Keep SIPs going in equity funds, stick to long investment horizon

The BSE Sensitive Index, or Sensex, has been volatile in the two trading sessions on Friday and Monday with a downward bias. Experts fear the current bout of volatility may not abate soon. Investors, therefore, need to remove any possible weaknesses that may have crept into their investment portfolios during the good times to be able to deal with the tougher days ahead. 

Liquidity conditions tend to be tight around this time of the year with companies paying quarterly taxes. The market has been under stress for some time due to IL&FS defaults and macroeconomic concerns surrounding the weak rupee, high crude oil prices, and high interest rates. On Friday, DSP Investment Managers sold non-convertible debentures of Dewan Housing Finance. This triggered worries that non-banking finance companies (NBFCs) are facing an asset-liability mismatch and liquidity concerns, sparking a selloff in the markets. Regulators like the Reserve Bank of India (RBI) and the Securities and Exchange Board of India (Sebi) tried to calm the markets by stating they will take steps to ensure stability.  

Volatility in the markets may continue. "The equity, fixed-income and currency markets have not been stable. Global headwinds arising from US-China trade wars and rising US rates will continue to affect the markets," says Ankur Maheshwari, chief executive officer, Equirus Wealth Management. He adds the relatively high valuations in the domestic markets, and the state and general elections that are set to take place will keep the markets volatile. "Strong measures by the regulators can stem the panic," says Ajay Bodke, chief executive officer and chief portfolio manager, PMS, Prabhudas Lilladher.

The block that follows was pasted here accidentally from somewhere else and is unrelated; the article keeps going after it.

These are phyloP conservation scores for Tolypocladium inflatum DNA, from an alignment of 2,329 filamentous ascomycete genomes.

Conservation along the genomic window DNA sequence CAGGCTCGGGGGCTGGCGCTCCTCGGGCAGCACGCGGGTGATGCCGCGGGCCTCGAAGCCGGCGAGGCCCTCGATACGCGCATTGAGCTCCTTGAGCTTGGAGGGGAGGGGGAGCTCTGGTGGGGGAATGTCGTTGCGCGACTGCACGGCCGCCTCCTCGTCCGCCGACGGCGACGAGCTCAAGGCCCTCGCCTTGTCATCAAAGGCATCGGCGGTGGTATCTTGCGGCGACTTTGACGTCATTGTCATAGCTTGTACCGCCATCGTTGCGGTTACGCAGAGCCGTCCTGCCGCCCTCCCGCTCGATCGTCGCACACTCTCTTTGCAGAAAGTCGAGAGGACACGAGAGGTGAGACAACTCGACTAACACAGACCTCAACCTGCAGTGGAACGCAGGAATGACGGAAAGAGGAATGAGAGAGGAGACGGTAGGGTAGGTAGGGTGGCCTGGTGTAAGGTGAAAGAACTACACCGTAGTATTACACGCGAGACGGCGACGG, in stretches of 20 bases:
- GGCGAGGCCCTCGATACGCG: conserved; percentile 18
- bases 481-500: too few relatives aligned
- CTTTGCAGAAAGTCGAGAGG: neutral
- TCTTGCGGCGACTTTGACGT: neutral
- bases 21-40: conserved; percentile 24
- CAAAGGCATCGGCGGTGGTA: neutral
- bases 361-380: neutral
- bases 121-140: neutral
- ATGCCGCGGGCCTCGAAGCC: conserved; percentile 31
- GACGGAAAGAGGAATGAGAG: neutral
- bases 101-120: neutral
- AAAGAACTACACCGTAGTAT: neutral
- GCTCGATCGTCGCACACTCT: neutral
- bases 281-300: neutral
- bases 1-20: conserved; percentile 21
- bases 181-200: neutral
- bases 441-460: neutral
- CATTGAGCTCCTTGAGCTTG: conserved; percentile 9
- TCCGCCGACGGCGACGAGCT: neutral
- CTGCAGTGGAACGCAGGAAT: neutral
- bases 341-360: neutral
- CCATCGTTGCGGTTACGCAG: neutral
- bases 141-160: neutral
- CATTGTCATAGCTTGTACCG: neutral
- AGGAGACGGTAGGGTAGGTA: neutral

One way to deal with market volatility is to have a long investment horizon. Kaustubh Belapurkar, director-manager research, Morningstar Investment Adviser India, says: "Equity fund investors need to stick to a horizon of 7-10 years." He adds that according to a study done by Morningstar India, over the past 20 years, if an investor had put money in a Nifty Exchange Traded Fund on any day and held his investment for at least seven years, he would never have made negative returns.  

Mutual fund investors with a longer-term horizon should continue with their systematic investment plans (SIPs). Those having lump sum amounts should opt for the systematic transfer plan (STP) route. "By stopping SIPs when the markets turn volatile, you run the risk of trying to time the markets, which is impossible for long-term investors to do," says Nikhil Banerjee, co-founder, Mintwalk.   


Investors who until now were riding the momentum in the markets should watch out. "Such investors could wait out the current volatility by shifting to liquid funds," adds Banerjee. Mid- and small-cap stocks, which have higher funding requirements, may suffer more due to high interest rates, so avoid being over-exposed to them. 

Debt fund investors should stick to shorter-duration funds. Joseph Thomas, head, research, wealth management, Emkay Global Financial Services, says: "Only when the 10-year bond yield touches 8.35-8.40 per cent should investors begin to take an exposure to duration-oriented funds." Also, avoid taking too much credit risk at present. "Stick to funds that invest predominantly in AAA-rated bonds," says Maheshwari. 


As for direct equity investors, with earnings improving, on the one hand, and stock market prices correcting, on the other, many strong franchises will become available at attractive valuations in the coming days. Bodke says: "Buy good franchises in a staggered manner."    

According to Maheshwari, "In a tough market, quality stocks get segregated from the poor-quality ones. And when the markets recover, the former show better recovery." Joseph suggests at a time when liquidity is low, cash-rich and debt-free companies will enjoy a premium.   

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